The purpose of this guide is to explain common principles of copyright. Information in this guide should not be interpreted as legal advice.
Copyright refers to legal protections granted to creators to control how their work is used by others.
Copyright serves two main purposes:
Copyright provides protection for original works of authorship in tangible form. It protects the expression of ideas, but not the idea itself. Examples of works protected by copyright include literary works, musical works, theatrical works, and architecture.
Copyright today in the United States is automatic--as soon as an original work is created in a tangible form, that creation is subject to copyright protection. Typically, copyright protections extend for 70 years following an author's death.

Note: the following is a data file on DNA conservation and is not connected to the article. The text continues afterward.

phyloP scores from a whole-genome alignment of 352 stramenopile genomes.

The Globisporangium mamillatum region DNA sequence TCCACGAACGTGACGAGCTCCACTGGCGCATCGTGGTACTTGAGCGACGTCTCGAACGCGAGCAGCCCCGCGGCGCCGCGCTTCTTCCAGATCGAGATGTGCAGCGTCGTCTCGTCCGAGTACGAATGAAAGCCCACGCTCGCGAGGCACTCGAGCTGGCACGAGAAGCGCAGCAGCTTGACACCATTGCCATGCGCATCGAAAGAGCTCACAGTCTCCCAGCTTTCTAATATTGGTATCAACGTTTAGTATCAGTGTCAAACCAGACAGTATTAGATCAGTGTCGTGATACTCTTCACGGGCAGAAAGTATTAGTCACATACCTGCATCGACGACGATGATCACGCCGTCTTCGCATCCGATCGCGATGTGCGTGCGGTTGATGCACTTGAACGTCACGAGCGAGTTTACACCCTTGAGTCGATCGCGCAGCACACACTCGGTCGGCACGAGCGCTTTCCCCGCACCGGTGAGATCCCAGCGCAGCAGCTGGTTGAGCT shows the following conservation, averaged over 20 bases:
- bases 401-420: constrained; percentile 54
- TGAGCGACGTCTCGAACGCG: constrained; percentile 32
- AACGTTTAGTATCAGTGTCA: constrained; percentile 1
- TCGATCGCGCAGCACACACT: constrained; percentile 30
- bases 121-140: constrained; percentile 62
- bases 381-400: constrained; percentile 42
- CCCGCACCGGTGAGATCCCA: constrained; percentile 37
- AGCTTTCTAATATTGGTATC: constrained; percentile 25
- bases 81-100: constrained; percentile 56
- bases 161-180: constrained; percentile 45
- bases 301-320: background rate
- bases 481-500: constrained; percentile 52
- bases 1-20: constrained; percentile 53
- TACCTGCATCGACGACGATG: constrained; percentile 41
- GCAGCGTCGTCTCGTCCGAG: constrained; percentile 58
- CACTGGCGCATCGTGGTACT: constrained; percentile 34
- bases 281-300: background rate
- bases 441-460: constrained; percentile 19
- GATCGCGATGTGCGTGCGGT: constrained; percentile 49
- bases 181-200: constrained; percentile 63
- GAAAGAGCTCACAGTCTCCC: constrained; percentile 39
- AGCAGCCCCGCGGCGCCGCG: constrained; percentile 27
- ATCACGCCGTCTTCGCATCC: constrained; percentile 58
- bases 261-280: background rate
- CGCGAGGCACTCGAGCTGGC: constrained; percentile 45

Many countries have laws regulating copyright. Many of those countries have signed onto the Berne Convention, which established minimum standards for copyright protections and principles for cross-border recognition of copyright law.
The emphasis of this guide will be on copyright and its application in the United States legal system.
Copyright is not the only form of legal protection for intellectual property. Depending on the type of work, one or more of these other protections might apply:
Trademarks: Words, images, sounds, and other symbols of brands are protected by trademark law.
Patents: Inventions are protected by patent law.
Moral Rights: Moral rights protect a creator's honor or reputation. In the United States, only visual art works are granted moral rights, through the Visual Artists Rights Act (VARA), 17 U.S. Code § 106A.